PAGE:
In 1964 the Plant Breeding Institute (Cambridgeshire) developed the Maris Widgeon wheat grain strand. The name was taken from the HQ road.
Tall wheat is susceptible to wind and thus poses the risk of a low yield. Maris is one of the last tall wheat varieties to be grown in the UK. Tall wheat fell out of favour because windswept wheat becomes more difficult to harvest with a combine. Shorter modern varieties would succeed high wheat because of their higher yield. Furthermore, the advent of the Chorleywood bread making process reduced the use of Maris Widgeon.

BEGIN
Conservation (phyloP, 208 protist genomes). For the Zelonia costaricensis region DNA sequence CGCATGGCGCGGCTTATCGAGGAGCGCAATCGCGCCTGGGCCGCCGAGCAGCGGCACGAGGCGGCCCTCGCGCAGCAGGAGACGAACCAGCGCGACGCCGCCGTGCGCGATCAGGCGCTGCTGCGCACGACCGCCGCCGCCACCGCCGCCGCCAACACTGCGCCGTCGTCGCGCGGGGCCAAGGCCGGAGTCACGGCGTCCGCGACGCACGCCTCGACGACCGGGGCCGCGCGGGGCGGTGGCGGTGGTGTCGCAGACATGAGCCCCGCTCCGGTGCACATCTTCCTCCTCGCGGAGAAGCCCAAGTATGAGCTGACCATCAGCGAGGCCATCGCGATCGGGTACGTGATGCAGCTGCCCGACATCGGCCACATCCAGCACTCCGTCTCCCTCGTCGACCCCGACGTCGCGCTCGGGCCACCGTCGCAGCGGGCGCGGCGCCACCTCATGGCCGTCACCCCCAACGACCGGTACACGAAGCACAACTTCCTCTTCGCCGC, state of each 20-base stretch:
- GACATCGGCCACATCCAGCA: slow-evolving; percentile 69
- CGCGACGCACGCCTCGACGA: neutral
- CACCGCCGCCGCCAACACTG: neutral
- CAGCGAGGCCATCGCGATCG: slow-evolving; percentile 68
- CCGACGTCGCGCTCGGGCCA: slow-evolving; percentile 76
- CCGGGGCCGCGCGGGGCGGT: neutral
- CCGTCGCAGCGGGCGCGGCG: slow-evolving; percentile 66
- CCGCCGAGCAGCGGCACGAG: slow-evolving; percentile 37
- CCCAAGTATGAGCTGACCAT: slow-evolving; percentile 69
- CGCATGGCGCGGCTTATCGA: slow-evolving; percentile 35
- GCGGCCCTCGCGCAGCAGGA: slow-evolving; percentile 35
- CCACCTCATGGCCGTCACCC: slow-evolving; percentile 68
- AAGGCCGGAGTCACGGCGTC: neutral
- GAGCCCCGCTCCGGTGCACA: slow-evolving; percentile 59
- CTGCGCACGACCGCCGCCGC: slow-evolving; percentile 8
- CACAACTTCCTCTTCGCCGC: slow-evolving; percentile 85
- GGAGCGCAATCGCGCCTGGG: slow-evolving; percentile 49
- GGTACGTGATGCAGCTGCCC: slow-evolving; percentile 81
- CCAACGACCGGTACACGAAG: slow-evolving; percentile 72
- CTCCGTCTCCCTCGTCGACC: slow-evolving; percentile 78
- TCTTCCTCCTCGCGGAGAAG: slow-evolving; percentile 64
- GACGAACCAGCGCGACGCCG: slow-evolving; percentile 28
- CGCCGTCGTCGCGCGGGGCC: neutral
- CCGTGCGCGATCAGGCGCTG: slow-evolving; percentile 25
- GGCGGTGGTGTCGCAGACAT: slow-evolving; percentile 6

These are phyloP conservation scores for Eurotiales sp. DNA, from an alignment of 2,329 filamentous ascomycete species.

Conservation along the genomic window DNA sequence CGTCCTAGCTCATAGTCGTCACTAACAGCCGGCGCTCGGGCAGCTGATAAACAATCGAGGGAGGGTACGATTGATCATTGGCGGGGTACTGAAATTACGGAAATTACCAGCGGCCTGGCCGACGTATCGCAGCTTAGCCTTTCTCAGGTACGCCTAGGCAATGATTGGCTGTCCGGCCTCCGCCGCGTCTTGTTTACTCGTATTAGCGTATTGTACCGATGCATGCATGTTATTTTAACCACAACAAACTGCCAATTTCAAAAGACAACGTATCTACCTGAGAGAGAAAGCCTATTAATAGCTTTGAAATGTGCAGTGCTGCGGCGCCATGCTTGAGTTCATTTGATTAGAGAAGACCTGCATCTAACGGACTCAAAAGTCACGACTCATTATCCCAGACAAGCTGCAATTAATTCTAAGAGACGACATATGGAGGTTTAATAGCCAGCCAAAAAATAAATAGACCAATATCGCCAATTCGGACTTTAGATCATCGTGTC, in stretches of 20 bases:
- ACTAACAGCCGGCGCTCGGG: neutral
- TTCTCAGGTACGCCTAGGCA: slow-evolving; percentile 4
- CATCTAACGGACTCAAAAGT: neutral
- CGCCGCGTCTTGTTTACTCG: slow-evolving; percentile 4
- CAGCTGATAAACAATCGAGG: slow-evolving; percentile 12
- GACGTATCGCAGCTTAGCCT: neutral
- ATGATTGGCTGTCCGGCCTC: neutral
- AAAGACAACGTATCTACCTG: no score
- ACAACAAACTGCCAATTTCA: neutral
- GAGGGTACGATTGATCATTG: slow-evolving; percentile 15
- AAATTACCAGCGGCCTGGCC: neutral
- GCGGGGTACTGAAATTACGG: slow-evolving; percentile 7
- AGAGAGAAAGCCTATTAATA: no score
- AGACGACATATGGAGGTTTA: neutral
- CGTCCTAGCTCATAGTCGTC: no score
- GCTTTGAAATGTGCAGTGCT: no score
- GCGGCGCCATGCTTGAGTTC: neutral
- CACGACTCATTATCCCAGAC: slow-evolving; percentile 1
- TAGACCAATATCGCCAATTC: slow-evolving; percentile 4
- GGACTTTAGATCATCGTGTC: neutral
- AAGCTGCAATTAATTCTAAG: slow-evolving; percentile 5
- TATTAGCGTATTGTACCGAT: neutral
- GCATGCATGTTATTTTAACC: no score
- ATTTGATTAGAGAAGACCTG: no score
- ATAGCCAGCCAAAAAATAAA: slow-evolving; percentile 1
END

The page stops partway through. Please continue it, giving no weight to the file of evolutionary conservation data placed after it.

While modern short strands fare better in windier conditions, traditional crops like the Maris can withstand harsher soil conditions and dwell better amongst weeds.
The Maris is making a resurgence as flavour over yield becomes more important amongst artisan bakers. Additionally, it contains low gluten in contrast to common wheat. The lower gluten content does not suit high acidic sourdough starters.